Tritrichomonas foetus (bovine strain) is morphologically identical to Tritrichomonas foetus from cats (diarrhoeal pathogen), but differs slightly genetically. There is no definite evidence that cats are a source of infection for cattle under natural conditions. Genetically also closely related is Tritrichomonas suis. Differentiation of the pathogen from contaminating trichomonads from the intestinal tract or the environment can be performed by PCR.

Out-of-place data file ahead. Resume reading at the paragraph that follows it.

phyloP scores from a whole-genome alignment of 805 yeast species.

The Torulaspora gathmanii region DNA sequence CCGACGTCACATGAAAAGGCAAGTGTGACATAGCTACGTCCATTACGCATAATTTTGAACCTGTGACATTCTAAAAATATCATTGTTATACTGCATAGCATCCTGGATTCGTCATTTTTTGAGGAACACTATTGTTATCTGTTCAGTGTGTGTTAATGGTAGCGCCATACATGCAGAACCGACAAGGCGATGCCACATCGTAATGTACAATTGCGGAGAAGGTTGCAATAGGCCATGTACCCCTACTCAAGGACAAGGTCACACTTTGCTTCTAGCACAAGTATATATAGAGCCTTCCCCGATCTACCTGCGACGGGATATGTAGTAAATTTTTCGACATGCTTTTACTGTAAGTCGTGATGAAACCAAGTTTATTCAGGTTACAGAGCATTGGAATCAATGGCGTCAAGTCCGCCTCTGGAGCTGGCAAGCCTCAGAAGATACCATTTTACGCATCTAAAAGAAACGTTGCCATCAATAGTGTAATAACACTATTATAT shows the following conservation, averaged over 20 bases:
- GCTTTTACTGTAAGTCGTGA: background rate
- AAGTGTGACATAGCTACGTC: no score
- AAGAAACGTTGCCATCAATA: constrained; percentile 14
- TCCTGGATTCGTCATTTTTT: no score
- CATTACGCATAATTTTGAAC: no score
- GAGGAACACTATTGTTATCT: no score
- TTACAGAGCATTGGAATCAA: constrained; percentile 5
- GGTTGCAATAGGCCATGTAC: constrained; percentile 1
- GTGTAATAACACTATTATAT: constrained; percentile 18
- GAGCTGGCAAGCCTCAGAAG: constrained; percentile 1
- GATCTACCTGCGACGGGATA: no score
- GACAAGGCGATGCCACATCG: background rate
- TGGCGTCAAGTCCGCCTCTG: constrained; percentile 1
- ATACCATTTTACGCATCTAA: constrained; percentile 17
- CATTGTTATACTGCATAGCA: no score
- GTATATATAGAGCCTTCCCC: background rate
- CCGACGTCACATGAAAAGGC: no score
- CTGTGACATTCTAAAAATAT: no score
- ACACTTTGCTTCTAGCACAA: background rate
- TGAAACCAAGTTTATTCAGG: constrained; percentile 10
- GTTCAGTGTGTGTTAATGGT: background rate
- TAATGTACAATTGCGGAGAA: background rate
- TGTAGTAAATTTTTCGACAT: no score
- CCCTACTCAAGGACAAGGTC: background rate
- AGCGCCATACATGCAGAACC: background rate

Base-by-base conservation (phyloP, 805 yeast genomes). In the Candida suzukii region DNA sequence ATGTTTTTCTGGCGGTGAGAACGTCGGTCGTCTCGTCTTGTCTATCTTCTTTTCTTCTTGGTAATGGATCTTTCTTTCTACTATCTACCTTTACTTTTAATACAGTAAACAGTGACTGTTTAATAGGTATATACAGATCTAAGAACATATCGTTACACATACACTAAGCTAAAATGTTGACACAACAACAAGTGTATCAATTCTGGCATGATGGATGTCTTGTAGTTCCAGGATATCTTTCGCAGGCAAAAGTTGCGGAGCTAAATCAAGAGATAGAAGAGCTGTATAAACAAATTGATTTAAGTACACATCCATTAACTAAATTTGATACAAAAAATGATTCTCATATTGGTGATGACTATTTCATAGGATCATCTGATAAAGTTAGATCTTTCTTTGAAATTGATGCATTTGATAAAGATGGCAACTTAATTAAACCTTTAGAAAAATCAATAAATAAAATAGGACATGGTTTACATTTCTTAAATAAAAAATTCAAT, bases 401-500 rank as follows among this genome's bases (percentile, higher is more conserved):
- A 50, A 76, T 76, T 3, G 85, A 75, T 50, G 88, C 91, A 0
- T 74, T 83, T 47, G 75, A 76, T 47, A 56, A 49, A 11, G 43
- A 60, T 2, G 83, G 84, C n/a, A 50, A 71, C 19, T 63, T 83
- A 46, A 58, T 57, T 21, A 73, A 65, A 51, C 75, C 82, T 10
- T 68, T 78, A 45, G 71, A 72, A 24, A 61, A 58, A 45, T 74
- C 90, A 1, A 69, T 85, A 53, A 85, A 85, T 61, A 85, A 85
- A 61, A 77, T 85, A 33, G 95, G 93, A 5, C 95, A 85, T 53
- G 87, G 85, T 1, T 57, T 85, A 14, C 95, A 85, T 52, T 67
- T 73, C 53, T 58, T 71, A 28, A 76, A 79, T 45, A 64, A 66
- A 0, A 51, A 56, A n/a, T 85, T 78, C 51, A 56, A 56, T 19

The main site of infection in bulls is the preputial cavity. In cows, the vagina, uterus and fallopian tubes are colonised. The pathogens can persist there for up to 7 months. Clinically, cows are noticeable due to premature abortions, frequent cowshedding, prolonged calving intervals or sterility. Bulls often show no clinical symptoms.
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